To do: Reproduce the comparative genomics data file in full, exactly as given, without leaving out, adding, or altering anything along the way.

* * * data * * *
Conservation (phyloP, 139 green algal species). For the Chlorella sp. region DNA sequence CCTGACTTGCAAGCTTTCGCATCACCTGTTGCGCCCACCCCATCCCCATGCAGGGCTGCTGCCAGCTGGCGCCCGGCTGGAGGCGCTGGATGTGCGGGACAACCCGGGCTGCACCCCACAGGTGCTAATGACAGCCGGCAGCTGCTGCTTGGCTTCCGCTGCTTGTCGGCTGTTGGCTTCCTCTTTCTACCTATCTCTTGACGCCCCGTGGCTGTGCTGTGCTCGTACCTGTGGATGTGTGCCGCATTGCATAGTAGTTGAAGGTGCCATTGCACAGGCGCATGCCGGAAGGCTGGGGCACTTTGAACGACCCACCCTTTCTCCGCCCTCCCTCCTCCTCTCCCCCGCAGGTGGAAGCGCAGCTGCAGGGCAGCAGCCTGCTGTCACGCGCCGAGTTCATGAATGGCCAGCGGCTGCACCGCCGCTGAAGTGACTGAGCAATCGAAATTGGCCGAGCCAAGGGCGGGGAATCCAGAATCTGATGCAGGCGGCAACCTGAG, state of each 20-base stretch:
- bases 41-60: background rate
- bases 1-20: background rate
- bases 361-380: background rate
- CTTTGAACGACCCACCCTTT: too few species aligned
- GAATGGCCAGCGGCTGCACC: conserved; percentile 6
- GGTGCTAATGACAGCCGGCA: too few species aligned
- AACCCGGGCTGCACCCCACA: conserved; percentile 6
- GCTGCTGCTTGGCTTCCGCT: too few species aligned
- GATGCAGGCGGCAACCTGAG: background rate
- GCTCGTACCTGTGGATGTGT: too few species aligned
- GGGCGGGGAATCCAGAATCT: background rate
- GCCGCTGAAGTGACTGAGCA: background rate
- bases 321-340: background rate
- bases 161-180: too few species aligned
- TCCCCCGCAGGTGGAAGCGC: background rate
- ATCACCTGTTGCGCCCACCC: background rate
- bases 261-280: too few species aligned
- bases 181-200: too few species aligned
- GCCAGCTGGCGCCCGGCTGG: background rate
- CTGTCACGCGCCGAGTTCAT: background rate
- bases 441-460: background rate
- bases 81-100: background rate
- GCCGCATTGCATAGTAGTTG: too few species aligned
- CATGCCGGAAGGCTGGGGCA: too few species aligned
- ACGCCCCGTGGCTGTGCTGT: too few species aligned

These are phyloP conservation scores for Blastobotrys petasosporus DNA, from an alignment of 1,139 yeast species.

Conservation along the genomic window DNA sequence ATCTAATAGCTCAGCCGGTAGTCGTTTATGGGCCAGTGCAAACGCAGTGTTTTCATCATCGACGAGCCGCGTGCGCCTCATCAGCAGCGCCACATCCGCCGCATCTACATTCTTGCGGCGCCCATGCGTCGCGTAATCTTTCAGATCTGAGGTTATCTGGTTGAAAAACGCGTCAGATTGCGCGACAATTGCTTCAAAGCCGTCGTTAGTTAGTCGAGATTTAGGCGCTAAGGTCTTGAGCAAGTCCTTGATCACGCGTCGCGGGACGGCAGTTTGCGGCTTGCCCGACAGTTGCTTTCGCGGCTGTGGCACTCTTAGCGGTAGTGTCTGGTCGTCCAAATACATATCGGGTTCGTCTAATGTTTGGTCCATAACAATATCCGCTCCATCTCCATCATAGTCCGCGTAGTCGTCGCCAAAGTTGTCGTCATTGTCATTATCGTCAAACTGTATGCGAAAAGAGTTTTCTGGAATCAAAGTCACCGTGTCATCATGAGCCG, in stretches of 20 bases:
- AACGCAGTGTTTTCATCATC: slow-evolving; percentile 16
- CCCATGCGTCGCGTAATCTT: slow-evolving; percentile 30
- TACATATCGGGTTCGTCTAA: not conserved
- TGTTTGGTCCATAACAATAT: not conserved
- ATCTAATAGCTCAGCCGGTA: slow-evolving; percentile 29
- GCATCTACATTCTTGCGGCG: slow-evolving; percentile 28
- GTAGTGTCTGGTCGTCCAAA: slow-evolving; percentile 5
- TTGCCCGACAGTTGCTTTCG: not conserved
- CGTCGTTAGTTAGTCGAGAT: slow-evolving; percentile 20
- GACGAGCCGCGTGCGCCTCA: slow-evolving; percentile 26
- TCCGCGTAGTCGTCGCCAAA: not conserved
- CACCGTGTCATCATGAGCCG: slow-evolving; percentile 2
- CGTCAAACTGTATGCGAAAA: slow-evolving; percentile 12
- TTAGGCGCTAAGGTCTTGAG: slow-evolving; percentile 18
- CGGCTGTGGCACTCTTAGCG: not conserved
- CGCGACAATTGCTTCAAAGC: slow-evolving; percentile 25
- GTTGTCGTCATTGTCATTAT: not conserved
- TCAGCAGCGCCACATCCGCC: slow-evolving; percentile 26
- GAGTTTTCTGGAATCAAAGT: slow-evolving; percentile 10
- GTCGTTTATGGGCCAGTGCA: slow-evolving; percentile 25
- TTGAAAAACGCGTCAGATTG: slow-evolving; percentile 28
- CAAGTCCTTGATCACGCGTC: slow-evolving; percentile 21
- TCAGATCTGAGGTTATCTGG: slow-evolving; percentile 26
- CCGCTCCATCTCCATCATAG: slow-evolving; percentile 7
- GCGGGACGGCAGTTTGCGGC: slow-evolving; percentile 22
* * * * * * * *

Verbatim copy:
Conservation (phyloP, 139 green algal species). For the Chlorella sp. region DNA sequence CCTGACTTGCAAGCTTTCGCATCACCTGTTGCGCCCACCCCATCCCCATGCAGGGCTGCTGCCAGCTGGCGCCCGGCTGGAGGCGCTGGATGTGCGGGACAACCCGGGCTGCACCCCACAGGTGCTAATGACAGCCGGCAGCTGCTGCTTGGCTTCCGCTGCTTGTCGGCTGTTGGCTTCCTCTTTCTACCTATCTCTTGACGCCCCGTGGCTGTGCTGTGCTCGTACCTGTGGATGTGTGCCGCATTGCATAGTAGTTGAAGGTGCCATTGCACAGGCGCATGCCGGAAGGCTGGGGCACTTTGAACGACCCACCCTTTCTCCGCCCTCCCTCCTCCTCTCCCCCGCAGGTGGAAGCGCAGCTGCAGGGCAGCAGCCTGCTGTCACGCGCCGAGTTCATGAATGGCCAGCGGCTGCACCGCCGCTGAAGTGACTGAGCAATCGAAATTGGCCGAGCCAAGGGCGGGGAATCCAGAATCTGATGCAGGCGGCAACCTGAG, state of each 20-base stretch:
- bases 41-60: background rate
- bases 1-20: background rate
- bases 361-380: background rate
- CTTTGAACGACCCACCCTTT: too few species aligned
- GAATGGCCAGCGGCTGCACC: conserved; percentile 6
- GGTGCTAATGACAGCCGGCA: too few species aligned
- AACCCGGGCTGCACCCCACA: conserved; percentile 6
- GCTGCTGCTTGGCTTCCGCT: too few species aligned
- GATGCAGGCGGCAACCTGAG: background rate
- GCTCGTACCTGTGGATGTGT: too few species aligned
- GGGCGGGGAATCCAGAATCT: background rate
- GCCGCTGAAGTGACTGAGCA: background rate
- bases 321-340: background rate
- bases 161-180: too few species aligned
- TCCCCCGCAGGTGGAAGCGC: background rate
- ATCACCTGTTGCGCCCACCC: background rate
- bases 261-280: too few species aligned
- bases 181-200: too few species aligned
- GCCAGCTGGCGCCCGGCTGG: background rate
- CTGTCACGCGCCGAGTTCAT: background rate
- bases 441-460: background rate
- bases 81-100: background rate
- GCCGCATTGCATAGTAGTTG: too few species aligned
- CATGCCGGAAGGCTGGGGCA: too few species aligned
- ACGCCCCGTGGCTGTGCTGT: too few species aligned

These are phyloP conservation scores for Blastobotrys petasosporus DNA, from an alignment of 1,139 yeast species.

Conservation along the genomic window DNA sequence ATCTAATAGCTCAGCCGGTAGTCGTTTATGGGCCAGTGCAAACGCAGTGTTTTCATCATCGACGAGCCGCGTGCGCCTCATCAGCAGCGCCACATCCGCCGCATCTACATTCTTGCGGCGCCCATGCGTCGCGTAATCTTTCAGATCTGAGGTTATCTGGTTGAAAAACGCGTCAGATTGCGCGACAATTGCTTCAAAGCCGTCGTTAGTTAGTCGAGATTTAGGCGCTAAGGTCTTGAGCAAGTCCTTGATCACGCGTCGCGGGACGGCAGTTTGCGGCTTGCCCGACAGTTGCTTTCGCGGCTGTGGCACTCTTAGCGGTAGTGTCTGGTCGTCCAAATACATATCGGGTTCGTCTAATGTTTGGTCCATAACAATATCCGCTCCATCTCCATCATAGTCCGCGTAGTCGTCGCCAAAGTTGTCGTCATTGTCATTATCGTCAAACTGTATGCGAAAAGAGTTTTCTGGAATCAAAGTCACCGTGTCATCATGAGCCG, in stretches of 20 bases:
- AACGCAGTGTTTTCATCATC: slow-evolving; percentile 16
- CCCATGCGTCGCGTAATCTT: slow-evolving; percentile 30
- TACATATCGGGTTCGTCTAA: not conserved
- TGTTTGGTCCATAACAATAT: not conserved
- ATCTAATAGCTCAGCCGGTA: slow-evolving; percentile 29
- GCATCTACATTCTTGCGGCG: slow-evolving; percentile 28
- GTAGTGTCTGGTCGTCCAAA: slow-evolving; percentile 5
- TTGCCCGACAGTTGCTTTCG: not conserved
- CGTCGTTAGTTAGTCGAGAT: slow-evolving; percentile 20
- GACGAGCCGCGTGCGCCTCA: slow-evolving; percentile 26
- TCCGCGTAGTCGTCGCCAAA: not conserved
- CACCGTGTCATCATGAGCCG: slow-evolving; percentile 2
- CGTCAAACTGTATGCGAAAA: slow-evolving; percentile 12
- TTAGGCGCTAAGGTCTTGAG: slow-evolving; percentile 18
- CGGCTGTGGCACTCTTAGCG: not conserved
- CGCGACAATTGCTTCAAAGC: slow-evolving; percentile 25
- GTTGTCGTCATTGTCATTAT: not conserved
- TCAGCAGCGCCACATCCGCC: slow-evolving; percentile 26
- GAGTTTTCTGGAATCAAAGT: slow-evolving; percentile 10
- GTCGTTTATGGGCCAGTGCA: slow-evolving; percentile 25
- TTGAAAAACGCGTCAGATTG: slow-evolving; percentile 28
- CAAGTCCTTGATCACGCGTC: slow-evolving; percentile 21
- TCAGATCTGAGGTTATCTGG: slow-evolving; percentile 26
- CCGCTCCATCTCCATCATAG: slow-evolving; percentile 7
- GCGGGACGGCAGTTTGCGGC: slow-evolving; percentile 22